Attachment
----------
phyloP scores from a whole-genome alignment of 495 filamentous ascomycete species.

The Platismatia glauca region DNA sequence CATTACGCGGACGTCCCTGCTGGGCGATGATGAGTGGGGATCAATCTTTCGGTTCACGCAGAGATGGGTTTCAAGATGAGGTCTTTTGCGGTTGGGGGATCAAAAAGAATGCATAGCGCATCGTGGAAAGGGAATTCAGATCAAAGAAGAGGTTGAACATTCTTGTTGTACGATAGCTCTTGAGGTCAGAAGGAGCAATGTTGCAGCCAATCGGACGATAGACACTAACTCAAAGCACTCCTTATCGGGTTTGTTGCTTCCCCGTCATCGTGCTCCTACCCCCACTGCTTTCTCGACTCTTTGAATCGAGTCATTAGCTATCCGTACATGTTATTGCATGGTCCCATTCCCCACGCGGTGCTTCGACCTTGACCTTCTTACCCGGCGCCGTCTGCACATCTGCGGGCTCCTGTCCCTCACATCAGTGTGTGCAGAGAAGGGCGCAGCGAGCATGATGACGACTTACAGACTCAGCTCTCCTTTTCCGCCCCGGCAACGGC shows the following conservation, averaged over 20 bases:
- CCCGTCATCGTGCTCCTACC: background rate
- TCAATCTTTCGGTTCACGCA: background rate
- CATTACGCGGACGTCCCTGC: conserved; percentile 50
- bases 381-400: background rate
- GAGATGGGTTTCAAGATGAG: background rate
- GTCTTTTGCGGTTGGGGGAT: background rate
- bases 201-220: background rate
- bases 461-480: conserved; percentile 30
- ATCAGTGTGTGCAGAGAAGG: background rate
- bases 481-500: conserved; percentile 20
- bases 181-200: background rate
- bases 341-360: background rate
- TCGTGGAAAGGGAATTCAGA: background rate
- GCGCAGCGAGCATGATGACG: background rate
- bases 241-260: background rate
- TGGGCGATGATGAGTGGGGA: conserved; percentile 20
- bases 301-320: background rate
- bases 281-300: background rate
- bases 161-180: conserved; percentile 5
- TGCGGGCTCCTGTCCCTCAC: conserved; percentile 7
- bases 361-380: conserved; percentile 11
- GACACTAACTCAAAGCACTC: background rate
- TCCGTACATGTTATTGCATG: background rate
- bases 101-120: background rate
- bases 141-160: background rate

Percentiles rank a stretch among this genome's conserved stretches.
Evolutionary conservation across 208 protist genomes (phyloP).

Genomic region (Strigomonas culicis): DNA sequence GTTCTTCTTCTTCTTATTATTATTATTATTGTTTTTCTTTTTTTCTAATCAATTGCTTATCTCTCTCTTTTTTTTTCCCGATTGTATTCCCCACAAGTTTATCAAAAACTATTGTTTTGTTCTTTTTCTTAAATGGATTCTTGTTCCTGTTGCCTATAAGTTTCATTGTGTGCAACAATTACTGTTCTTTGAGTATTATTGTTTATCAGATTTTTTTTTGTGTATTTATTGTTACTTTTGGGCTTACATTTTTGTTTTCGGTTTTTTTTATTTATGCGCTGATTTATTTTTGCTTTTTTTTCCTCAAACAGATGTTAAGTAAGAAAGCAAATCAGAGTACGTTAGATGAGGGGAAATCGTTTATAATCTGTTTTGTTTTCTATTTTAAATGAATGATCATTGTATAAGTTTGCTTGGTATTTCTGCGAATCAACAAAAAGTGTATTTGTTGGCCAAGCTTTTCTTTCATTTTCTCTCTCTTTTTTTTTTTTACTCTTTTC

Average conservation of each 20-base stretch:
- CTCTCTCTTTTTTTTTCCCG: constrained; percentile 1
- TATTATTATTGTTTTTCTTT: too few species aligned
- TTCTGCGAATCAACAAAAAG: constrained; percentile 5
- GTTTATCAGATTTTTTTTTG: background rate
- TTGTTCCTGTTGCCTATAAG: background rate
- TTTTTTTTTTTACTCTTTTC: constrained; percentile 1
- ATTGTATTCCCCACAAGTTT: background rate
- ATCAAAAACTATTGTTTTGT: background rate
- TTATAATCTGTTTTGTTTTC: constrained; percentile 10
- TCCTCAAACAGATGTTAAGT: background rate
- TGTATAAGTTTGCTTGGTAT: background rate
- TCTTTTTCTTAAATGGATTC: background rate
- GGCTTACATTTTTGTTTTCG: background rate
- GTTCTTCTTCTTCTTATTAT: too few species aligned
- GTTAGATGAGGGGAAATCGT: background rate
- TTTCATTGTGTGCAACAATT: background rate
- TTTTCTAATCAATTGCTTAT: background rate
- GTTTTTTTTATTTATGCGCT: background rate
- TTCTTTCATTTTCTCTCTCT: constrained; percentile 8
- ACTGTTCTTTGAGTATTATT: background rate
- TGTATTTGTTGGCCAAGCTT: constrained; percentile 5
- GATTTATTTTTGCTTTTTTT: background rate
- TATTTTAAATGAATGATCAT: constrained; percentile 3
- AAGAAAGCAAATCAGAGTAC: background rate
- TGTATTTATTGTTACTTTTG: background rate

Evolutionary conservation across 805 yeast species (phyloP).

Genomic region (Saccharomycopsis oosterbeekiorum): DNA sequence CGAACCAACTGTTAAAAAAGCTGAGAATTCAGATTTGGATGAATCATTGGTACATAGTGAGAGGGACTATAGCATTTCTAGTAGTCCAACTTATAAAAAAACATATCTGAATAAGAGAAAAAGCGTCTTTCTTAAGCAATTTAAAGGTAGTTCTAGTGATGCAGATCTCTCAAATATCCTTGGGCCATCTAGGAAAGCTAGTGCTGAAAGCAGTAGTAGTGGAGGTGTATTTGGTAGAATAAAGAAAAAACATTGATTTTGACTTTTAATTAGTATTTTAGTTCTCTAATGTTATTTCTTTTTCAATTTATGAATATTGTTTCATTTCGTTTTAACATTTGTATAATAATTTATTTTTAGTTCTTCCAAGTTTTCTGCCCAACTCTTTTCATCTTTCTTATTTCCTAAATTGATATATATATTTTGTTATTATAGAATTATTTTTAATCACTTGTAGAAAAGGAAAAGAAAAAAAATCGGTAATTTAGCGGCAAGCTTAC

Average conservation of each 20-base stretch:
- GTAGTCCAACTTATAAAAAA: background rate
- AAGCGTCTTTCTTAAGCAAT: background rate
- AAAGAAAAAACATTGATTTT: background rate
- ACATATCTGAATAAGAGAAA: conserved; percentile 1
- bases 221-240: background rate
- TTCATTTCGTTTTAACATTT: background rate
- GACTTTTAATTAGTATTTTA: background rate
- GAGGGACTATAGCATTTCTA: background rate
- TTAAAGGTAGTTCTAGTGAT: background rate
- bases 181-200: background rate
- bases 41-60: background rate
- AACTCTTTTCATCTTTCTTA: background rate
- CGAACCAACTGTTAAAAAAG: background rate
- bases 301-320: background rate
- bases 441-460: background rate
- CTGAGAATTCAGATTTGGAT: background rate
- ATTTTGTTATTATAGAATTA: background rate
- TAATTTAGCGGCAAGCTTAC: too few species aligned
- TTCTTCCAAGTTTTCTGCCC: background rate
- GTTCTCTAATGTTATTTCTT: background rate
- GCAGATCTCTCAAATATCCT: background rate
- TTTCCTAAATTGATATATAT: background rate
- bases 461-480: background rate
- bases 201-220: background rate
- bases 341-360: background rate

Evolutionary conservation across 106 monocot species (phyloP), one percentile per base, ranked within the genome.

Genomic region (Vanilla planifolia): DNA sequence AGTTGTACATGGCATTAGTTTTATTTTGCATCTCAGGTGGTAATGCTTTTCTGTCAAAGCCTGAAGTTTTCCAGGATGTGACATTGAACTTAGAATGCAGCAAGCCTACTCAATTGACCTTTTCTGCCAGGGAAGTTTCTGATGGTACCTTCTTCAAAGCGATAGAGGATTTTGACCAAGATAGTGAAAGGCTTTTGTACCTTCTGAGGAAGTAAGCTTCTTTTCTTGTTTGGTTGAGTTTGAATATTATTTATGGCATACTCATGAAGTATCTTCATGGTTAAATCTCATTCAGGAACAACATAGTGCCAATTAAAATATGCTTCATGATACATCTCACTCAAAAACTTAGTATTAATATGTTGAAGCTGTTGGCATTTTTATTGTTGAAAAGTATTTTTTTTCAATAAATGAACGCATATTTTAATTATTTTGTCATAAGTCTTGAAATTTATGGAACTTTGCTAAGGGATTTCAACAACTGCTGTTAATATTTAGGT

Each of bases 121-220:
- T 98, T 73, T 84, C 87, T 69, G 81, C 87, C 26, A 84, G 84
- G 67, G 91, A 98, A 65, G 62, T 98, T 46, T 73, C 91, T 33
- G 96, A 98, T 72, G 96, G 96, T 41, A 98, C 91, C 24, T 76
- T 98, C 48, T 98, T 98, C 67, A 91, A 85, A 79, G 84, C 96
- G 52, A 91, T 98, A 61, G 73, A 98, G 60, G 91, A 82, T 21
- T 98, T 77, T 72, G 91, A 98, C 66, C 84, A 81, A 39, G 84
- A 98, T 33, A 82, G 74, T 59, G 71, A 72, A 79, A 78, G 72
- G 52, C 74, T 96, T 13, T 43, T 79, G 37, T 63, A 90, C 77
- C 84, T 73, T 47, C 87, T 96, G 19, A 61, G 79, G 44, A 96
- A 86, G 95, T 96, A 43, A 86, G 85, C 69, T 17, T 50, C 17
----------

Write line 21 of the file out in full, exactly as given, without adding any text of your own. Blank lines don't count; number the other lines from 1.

- bases 161-180: conserved; percentile 5